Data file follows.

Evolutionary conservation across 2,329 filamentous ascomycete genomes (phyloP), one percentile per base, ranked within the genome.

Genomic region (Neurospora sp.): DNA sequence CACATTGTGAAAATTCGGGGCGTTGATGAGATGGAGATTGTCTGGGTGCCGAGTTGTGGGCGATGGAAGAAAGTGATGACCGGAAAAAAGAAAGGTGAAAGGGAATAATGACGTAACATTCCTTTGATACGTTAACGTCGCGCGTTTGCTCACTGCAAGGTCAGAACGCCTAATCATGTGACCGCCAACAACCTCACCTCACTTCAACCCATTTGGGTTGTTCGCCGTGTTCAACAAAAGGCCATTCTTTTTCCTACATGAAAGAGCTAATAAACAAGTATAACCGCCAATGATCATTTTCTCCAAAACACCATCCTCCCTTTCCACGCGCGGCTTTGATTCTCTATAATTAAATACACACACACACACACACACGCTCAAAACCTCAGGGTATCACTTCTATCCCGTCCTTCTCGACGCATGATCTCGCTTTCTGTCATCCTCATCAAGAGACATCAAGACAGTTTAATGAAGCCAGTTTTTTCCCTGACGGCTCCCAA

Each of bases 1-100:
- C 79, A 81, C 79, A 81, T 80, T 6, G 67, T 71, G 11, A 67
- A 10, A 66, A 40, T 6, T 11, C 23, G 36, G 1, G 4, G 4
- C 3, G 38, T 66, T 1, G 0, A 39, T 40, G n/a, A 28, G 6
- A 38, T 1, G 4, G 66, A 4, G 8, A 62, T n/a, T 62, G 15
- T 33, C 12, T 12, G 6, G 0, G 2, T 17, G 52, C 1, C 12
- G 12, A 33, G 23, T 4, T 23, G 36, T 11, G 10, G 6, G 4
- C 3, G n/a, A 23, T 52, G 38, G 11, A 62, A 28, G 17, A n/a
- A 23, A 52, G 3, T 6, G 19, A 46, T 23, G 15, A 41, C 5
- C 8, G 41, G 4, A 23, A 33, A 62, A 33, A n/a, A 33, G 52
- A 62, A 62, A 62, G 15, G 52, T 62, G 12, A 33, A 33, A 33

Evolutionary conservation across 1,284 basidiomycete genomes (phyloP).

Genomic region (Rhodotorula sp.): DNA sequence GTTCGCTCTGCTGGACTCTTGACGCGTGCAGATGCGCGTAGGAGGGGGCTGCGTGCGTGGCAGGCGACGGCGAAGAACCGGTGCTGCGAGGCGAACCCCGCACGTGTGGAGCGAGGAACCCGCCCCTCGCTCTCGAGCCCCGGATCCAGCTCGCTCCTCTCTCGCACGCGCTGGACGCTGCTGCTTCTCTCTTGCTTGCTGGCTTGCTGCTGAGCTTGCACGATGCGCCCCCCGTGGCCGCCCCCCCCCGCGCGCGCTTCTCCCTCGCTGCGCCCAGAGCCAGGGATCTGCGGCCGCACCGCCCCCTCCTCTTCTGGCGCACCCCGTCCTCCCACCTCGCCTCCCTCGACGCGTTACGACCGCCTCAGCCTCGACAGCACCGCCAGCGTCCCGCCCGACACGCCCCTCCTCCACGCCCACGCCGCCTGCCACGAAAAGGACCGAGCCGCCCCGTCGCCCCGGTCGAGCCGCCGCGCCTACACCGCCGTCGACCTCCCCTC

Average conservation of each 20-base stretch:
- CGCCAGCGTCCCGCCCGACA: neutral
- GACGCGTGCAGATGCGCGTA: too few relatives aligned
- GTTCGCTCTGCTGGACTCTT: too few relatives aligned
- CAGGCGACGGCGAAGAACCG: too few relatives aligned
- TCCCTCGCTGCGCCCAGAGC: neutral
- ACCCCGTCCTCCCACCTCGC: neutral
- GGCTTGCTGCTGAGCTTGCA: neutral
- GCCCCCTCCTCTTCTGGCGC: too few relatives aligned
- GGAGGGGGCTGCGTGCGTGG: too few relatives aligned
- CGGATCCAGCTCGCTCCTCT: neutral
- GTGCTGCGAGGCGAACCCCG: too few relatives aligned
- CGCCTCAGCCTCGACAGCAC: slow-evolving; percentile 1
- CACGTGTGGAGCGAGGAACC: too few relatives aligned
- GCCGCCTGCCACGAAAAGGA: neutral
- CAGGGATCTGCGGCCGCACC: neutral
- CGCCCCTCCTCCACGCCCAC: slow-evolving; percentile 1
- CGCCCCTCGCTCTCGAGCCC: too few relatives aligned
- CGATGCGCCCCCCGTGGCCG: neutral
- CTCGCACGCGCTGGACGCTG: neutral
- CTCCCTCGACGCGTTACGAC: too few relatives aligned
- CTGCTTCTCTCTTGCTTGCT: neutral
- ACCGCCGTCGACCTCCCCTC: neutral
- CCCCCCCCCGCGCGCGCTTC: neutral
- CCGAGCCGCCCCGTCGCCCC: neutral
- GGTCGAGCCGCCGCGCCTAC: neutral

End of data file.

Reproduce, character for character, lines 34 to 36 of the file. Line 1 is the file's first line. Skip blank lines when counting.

- CGATGCGCCCCCCGTGGCCG: neutral
- CTCGCACGCGCTGGACGCTG: neutral
- CTCCCTCGACGCGTTACGAC: too few relatives aligned